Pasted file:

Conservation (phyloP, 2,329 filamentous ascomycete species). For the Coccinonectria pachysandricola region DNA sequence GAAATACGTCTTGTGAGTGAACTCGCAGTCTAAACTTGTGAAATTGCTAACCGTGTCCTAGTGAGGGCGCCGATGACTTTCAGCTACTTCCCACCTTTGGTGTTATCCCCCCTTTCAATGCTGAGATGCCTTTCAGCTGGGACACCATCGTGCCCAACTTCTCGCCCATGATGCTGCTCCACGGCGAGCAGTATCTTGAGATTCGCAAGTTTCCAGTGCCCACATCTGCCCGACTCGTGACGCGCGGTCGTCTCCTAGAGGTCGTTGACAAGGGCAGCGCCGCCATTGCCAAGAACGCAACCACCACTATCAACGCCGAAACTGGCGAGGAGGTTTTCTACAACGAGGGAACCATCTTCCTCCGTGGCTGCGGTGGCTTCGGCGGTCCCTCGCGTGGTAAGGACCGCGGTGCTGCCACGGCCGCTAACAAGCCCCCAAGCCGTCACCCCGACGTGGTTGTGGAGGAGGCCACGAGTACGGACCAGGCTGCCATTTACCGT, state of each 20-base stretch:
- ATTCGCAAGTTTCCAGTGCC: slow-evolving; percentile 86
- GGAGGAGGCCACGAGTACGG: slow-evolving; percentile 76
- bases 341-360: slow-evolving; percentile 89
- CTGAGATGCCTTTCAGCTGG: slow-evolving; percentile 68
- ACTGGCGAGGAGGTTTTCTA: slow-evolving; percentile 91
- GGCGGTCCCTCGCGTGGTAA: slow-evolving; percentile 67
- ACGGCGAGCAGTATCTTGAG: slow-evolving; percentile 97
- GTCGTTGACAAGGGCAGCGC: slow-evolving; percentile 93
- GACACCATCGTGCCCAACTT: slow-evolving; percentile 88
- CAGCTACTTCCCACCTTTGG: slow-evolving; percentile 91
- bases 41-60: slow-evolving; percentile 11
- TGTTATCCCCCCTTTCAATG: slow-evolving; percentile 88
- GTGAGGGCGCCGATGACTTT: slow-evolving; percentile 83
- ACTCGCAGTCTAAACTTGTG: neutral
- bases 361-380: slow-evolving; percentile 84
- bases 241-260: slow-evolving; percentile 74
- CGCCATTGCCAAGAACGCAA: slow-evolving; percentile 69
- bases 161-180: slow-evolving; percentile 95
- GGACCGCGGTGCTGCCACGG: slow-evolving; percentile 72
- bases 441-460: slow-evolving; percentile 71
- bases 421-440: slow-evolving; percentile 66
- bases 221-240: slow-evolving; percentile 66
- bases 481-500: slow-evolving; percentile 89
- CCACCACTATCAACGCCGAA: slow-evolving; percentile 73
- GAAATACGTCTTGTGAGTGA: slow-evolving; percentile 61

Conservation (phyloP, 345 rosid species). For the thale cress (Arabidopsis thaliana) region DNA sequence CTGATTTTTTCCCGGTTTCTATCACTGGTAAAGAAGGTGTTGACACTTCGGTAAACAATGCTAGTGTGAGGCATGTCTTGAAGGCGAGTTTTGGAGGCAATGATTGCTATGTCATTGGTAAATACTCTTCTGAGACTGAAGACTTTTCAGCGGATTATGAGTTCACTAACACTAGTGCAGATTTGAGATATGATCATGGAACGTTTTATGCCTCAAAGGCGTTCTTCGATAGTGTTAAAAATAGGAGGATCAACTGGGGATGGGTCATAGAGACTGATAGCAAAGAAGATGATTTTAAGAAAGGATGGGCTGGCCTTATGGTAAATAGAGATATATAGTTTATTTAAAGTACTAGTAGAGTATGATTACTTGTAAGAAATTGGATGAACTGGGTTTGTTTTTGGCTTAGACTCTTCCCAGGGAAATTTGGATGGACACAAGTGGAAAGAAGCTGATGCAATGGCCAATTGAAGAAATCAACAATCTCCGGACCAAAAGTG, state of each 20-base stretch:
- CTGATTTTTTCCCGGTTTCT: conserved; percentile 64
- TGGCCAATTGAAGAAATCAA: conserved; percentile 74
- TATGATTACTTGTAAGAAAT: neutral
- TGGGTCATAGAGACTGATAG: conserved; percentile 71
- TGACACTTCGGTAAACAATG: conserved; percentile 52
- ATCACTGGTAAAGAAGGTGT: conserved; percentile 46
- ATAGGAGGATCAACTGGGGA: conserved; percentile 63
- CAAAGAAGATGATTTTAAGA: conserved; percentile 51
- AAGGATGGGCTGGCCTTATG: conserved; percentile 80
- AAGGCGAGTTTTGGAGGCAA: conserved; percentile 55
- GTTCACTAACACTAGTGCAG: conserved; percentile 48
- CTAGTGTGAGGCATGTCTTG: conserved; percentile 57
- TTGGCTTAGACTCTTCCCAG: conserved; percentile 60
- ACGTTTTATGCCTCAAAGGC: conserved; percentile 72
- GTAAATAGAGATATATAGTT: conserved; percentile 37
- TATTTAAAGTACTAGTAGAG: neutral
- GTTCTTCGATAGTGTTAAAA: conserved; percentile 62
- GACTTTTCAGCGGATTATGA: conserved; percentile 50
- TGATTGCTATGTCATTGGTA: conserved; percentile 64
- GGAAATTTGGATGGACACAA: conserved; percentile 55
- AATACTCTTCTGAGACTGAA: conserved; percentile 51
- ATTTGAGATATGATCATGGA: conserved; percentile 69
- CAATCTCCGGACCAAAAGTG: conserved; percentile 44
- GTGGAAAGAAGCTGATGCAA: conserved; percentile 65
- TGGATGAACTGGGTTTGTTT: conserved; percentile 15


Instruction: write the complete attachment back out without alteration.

Conservation (phyloP, 2,329 filamentous ascomycete species). For the Coccinonectria pachysandricola region DNA sequence GAAATACGTCTTGTGAGTGAACTCGCAGTCTAAACTTGTGAAATTGCTAACCGTGTCCTAGTGAGGGCGCCGATGACTTTCAGCTACTTCCCACCTTTGGTGTTATCCCCCCTTTCAATGCTGAGATGCCTTTCAGCTGGGACACCATCGTGCCCAACTTCTCGCCCATGATGCTGCTCCACGGCGAGCAGTATCTTGAGATTCGCAAGTTTCCAGTGCCCACATCTGCCCGACTCGTGACGCGCGGTCGTCTCCTAGAGGTCGTTGACAAGGGCAGCGCCGCCATTGCCAAGAACGCAACCACCACTATCAACGCCGAAACTGGCGAGGAGGTTTTCTACAACGAGGGAACCATCTTCCTCCGTGGCTGCGGTGGCTTCGGCGGTCCCTCGCGTGGTAAGGACCGCGGTGCTGCCACGGCCGCTAACAAGCCCCCAAGCCGTCACCCCGACGTGGTTGTGGAGGAGGCCACGAGTACGGACCAGGCTGCCATTTACCGT, state of each 20-base stretch:
- ATTCGCAAGTTTCCAGTGCC: slow-evolving; percentile 86
- GGAGGAGGCCACGAGTACGG: slow-evolving; percentile 76
- bases 341-360: slow-evolving; percentile 89
- CTGAGATGCCTTTCAGCTGG: slow-evolving; percentile 68
- ACTGGCGAGGAGGTTTTCTA: slow-evolving; percentile 91
- GGCGGTCCCTCGCGTGGTAA: slow-evolving; percentile 67
- ACGGCGAGCAGTATCTTGAG: slow-evolving; percentile 97
- GTCGTTGACAAGGGCAGCGC: slow-evolving; percentile 93
- GACACCATCGTGCCCAACTT: slow-evolving; percentile 88
- CAGCTACTTCCCACCTTTGG: slow-evolving; percentile 91
- bases 41-60: slow-evolving; percentile 11
- TGTTATCCCCCCTTTCAATG: slow-evolving; percentile 88
- GTGAGGGCGCCGATGACTTT: slow-evolving; percentile 83
- ACTCGCAGTCTAAACTTGTG: neutral
- bases 361-380: slow-evolving; percentile 84
- bases 241-260: slow-evolving; percentile 74
- CGCCATTGCCAAGAACGCAA: slow-evolving; percentile 69
- bases 161-180: slow-evolving; percentile 95
- GGACCGCGGTGCTGCCACGG: slow-evolving; percentile 72
- bases 441-460: slow-evolving; percentile 71
- bases 421-440: slow-evolving; percentile 66
- bases 221-240: slow-evolving; percentile 66
- bases 481-500: slow-evolving; percentile 89
- CCACCACTATCAACGCCGAA: slow-evolving; percentile 73
- GAAATACGTCTTGTGAGTGA: slow-evolving; percentile 61

Conservation (phyloP, 345 rosid species). For the thale cress (Arabidopsis thaliana) region DNA sequence CTGATTTTTTCCCGGTTTCTATCACTGGTAAAGAAGGTGTTGACACTTCGGTAAACAATGCTAGTGTGAGGCATGTCTTGAAGGCGAGTTTTGGAGGCAATGATTGCTATGTCATTGGTAAATACTCTTCTGAGACTGAAGACTTTTCAGCGGATTATGAGTTCACTAACACTAGTGCAGATTTGAGATATGATCATGGAACGTTTTATGCCTCAAAGGCGTTCTTCGATAGTGTTAAAAATAGGAGGATCAACTGGGGATGGGTCATAGAGACTGATAGCAAAGAAGATGATTTTAAGAAAGGATGGGCTGGCCTTATGGTAAATAGAGATATATAGTTTATTTAAAGTACTAGTAGAGTATGATTACTTGTAAGAAATTGGATGAACTGGGTTTGTTTTTGGCTTAGACTCTTCCCAGGGAAATTTGGATGGACACAAGTGGAAAGAAGCTGATGCAATGGCCAATTGAAGAAATCAACAATCTCCGGACCAAAAGTG, state of each 20-base stretch:
- CTGATTTTTTCCCGGTTTCT: conserved; percentile 64
- TGGCCAATTGAAGAAATCAA: conserved; percentile 74
- TATGATTACTTGTAAGAAAT: neutral
- TGGGTCATAGAGACTGATAG: conserved; percentile 71
- TGACACTTCGGTAAACAATG: conserved; percentile 52
- ATCACTGGTAAAGAAGGTGT: conserved; percentile 46
- ATAGGAGGATCAACTGGGGA: conserved; percentile 63
- CAAAGAAGATGATTTTAAGA: conserved; percentile 51
- AAGGATGGGCTGGCCTTATG: conserved; percentile 80
- AAGGCGAGTTTTGGAGGCAA: conserved; percentile 55
- GTTCACTAACACTAGTGCAG: conserved; percentile 48
- CTAGTGTGAGGCATGTCTTG: conserved; percentile 57
- TTGGCTTAGACTCTTCCCAG: conserved; percentile 60
- ACGTTTTATGCCTCAAAGGC: conserved; percentile 72
- GTAAATAGAGATATATAGTT: conserved; percentile 37
- TATTTAAAGTACTAGTAGAG: neutral
- GTTCTTCGATAGTGTTAAAA: conserved; percentile 62
- GACTTTTCAGCGGATTATGA: conserved; percentile 50
- TGATTGCTATGTCATTGGTA: conserved; percentile 64
- GGAAATTTGGATGGACACAA: conserved; percentile 55
- AATACTCTTCTGAGACTGAA: conserved; percentile 51
- ATTTGAGATATGATCATGGA: conserved; percentile 69
- CAATCTCCGGACCAAAAGTG: conserved; percentile 44
- GTGGAAAGAAGCTGATGCAA: conserved; percentile 65
- TGGATGAACTGGGTTTGTTT: conserved; percentile 15